Currently reading: Mercedes to 'eliminate' manual gearboxes and cull ICE powertrains
German marque is keen to simplify its range and cut costs, and fan favourites have entered the crosshairs

Mercedes-Benz will phase out manual transmissions and “dramatically” reduce the number of internal combustion engines in its line-up as part of a major overhaul to simplify its range and lower production costs.

The German manufacturer has made the dramatic moves as part of a major new strategy designed to achieve “profitable growth” in the luxury segment. The revamp includes a focus on electric powertrains, developing in-car software systems and a major cost-reduction plan to boost profitability - which will lead to the elimination of manual gearboxes in its line-up.

“We need to reduce complexity,” said Mercedes-Benz research and development boss Markus Schäfer. “Complexity adds costs. We're going to reduce future products, reduce platforms substantially, combustion engines will be very dramatically reduced and we will eliminate the manual transmission.

“We're going to a more modular strategy, and we will reduce the number of options significantly."

No timeline has yet been given for Mercedes' elimination of manual gearboxes, although it will likely be achieved by phasing out cars with the option as automatic-only replacements are launched. The firm has also given no details of how many combustion engines it plans to cull.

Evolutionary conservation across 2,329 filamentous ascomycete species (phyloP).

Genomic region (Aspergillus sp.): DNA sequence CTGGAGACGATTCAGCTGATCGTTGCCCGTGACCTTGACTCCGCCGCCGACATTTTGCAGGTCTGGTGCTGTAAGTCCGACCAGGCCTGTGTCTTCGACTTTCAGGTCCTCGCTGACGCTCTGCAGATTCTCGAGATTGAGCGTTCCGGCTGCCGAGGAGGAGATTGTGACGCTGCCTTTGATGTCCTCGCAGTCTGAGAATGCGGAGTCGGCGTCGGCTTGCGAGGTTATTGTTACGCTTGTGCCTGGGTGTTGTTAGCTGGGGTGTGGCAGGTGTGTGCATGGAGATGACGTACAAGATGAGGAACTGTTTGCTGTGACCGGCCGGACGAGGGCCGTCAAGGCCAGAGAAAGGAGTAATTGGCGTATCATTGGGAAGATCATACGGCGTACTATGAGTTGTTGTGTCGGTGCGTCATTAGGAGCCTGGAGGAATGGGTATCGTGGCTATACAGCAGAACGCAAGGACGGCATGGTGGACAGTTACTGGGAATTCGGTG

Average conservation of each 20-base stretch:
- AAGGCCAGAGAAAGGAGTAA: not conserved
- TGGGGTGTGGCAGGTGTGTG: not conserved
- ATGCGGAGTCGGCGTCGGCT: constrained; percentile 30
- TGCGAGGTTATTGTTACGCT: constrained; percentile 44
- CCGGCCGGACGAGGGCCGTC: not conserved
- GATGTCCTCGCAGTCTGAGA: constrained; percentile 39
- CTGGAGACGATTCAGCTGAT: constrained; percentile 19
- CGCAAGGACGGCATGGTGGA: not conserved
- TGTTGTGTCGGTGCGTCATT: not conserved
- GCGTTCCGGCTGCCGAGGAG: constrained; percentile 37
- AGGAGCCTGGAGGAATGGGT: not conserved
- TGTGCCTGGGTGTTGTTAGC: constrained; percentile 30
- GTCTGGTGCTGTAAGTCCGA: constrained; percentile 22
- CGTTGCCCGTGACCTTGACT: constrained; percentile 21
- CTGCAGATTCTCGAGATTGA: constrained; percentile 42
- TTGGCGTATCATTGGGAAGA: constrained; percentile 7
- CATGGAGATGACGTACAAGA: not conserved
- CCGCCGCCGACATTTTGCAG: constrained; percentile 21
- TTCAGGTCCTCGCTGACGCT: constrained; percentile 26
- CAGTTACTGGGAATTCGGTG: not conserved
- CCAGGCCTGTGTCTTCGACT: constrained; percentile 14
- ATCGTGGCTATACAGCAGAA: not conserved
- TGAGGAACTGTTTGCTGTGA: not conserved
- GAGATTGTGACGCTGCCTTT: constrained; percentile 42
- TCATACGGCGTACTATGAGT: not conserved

The overall goal of the new cost-reduction strategy is to reduce fixed cost by more than 20% compared with 2019 by 2025. The firm has also targeted cutting capital expenditure and research and development spending by more than 20% over the same period.

The share of cars sold with manual gearboxes has shrunk dramatically in recent years, likely making it hard for Mercedes to justify continued investment in their development, especially as the firm increasingly focuses on direct-drive battery electric vehicles, which don't require gearboxes in the traditional sense. 


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James Attwood

James Attwood, digital editor
Title: Acting magazine editor

James is Autocar's acting magazine editor. Having served in that role since June 2023, he is in charge of the day-to-day running of the world's oldest car magazine, and regularly interviews some of the biggest names in the industry to secure news and features, such as his world exclusive look into production of Volkswagen currywurst. Really.

Before first joining Autocar in 2017, James spent more than a decade in motorsport journalist, working on Autosport,, F1 Racing and Motorsport News, covering everything from club rallying to top-level international events. He also spent 18 months running Move Electric, Haymarket's e-mobility title, where he developed knowledge of the e-bike and e-scooter markets. 

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Peter Cavellini 6 October 2020


 Isn't this just Brexit protection?,Jaguar at it too.

Boris9119 6 October 2020

Help Me Out

Not sure what your suggesting Peter, can you expand upon your posting?

artill 6 October 2020

I much prefer a manual

I much prefer a manual gearbox, but in truth Mercedes have not made a car i would want, with a manual box for a very long time, so i dont think them stopping offering them will make any difference. But there are plenty of other car makers where i really would miss it. As for gears, there are quite a few 7 speed manuals out there (and one in my garage)

xxxx 6 October 2020

Not better in every

Autos are more expensive, heavier, need maintenance, less reliable and more expensive to repair. oh and saying manuals are limited to 6 speeds is just plain dumb.